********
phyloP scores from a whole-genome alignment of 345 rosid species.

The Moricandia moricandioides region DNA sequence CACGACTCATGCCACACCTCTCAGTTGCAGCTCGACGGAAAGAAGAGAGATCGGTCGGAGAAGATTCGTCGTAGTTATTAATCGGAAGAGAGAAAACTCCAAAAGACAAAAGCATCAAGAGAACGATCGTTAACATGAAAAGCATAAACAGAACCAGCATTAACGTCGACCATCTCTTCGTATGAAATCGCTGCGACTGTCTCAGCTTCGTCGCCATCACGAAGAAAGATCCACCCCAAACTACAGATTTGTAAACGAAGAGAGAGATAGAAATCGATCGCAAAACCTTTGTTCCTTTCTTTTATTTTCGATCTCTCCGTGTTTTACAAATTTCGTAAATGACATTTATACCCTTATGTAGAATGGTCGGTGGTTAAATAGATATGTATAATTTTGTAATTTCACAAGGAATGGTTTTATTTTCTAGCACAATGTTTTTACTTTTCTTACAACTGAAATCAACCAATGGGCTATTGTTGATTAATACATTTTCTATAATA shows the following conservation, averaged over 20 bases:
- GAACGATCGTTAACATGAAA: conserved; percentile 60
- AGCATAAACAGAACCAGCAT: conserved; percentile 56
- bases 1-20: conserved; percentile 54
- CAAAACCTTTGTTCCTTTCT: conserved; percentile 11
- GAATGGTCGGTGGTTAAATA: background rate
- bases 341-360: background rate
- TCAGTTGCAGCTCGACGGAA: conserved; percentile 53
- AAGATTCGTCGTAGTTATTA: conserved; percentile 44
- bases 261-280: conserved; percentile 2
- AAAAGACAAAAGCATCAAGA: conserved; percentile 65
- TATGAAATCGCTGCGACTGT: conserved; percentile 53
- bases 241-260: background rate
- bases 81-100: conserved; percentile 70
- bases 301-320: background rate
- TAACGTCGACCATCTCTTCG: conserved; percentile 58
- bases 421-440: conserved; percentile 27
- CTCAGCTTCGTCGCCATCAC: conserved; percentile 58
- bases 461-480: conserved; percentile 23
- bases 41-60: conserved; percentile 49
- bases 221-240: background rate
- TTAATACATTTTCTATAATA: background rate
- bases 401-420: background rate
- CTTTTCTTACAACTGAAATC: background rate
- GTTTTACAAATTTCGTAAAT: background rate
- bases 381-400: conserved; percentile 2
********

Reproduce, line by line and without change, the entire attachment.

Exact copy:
phyloP scores from a whole-genome alignment of 345 rosid species.

The Moricandia moricandioides region DNA sequence CACGACTCATGCCACACCTCTCAGTTGCAGCTCGACGGAAAGAAGAGAGATCGGTCGGAGAAGATTCGTCGTAGTTATTAATCGGAAGAGAGAAAACTCCAAAAGACAAAAGCATCAAGAGAACGATCGTTAACATGAAAAGCATAAACAGAACCAGCATTAACGTCGACCATCTCTTCGTATGAAATCGCTGCGACTGTCTCAGCTTCGTCGCCATCACGAAGAAAGATCCACCCCAAACTACAGATTTGTAAACGAAGAGAGAGATAGAAATCGATCGCAAAACCTTTGTTCCTTTCTTTTATTTTCGATCTCTCCGTGTTTTACAAATTTCGTAAATGACATTTATACCCTTATGTAGAATGGTCGGTGGTTAAATAGATATGTATAATTTTGTAATTTCACAAGGAATGGTTTTATTTTCTAGCACAATGTTTTTACTTTTCTTACAACTGAAATCAACCAATGGGCTATTGTTGATTAATACATTTTCTATAATA shows the following conservation, averaged over 20 bases:
- GAACGATCGTTAACATGAAA: conserved; percentile 60
- AGCATAAACAGAACCAGCAT: conserved; percentile 56
- bases 1-20: conserved; percentile 54
- CAAAACCTTTGTTCCTTTCT: conserved; percentile 11
- GAATGGTCGGTGGTTAAATA: background rate
- bases 341-360: background rate
- TCAGTTGCAGCTCGACGGAA: conserved; percentile 53
- AAGATTCGTCGTAGTTATTA: conserved; percentile 44
- bases 261-280: conserved; percentile 2
- AAAAGACAAAAGCATCAAGA: conserved; percentile 65
- TATGAAATCGCTGCGACTGT: conserved; percentile 53
- bases 241-260: background rate
- bases 81-100: conserved; percentile 70
- bases 301-320: background rate
- TAACGTCGACCATCTCTTCG: conserved; percentile 58
- bases 421-440: conserved; percentile 27
- CTCAGCTTCGTCGCCATCAC: conserved; percentile 58
- bases 461-480: conserved; percentile 23
- bases 41-60: conserved; percentile 49
- bases 221-240: background rate
- TTAATACATTTTCTATAATA: background rate
- bases 401-420: background rate
- CTTTTCTTACAACTGAAATC: background rate
- GTTTTACAAATTTCGTAAAT: background rate
- bases 381-400: conserved; percentile 2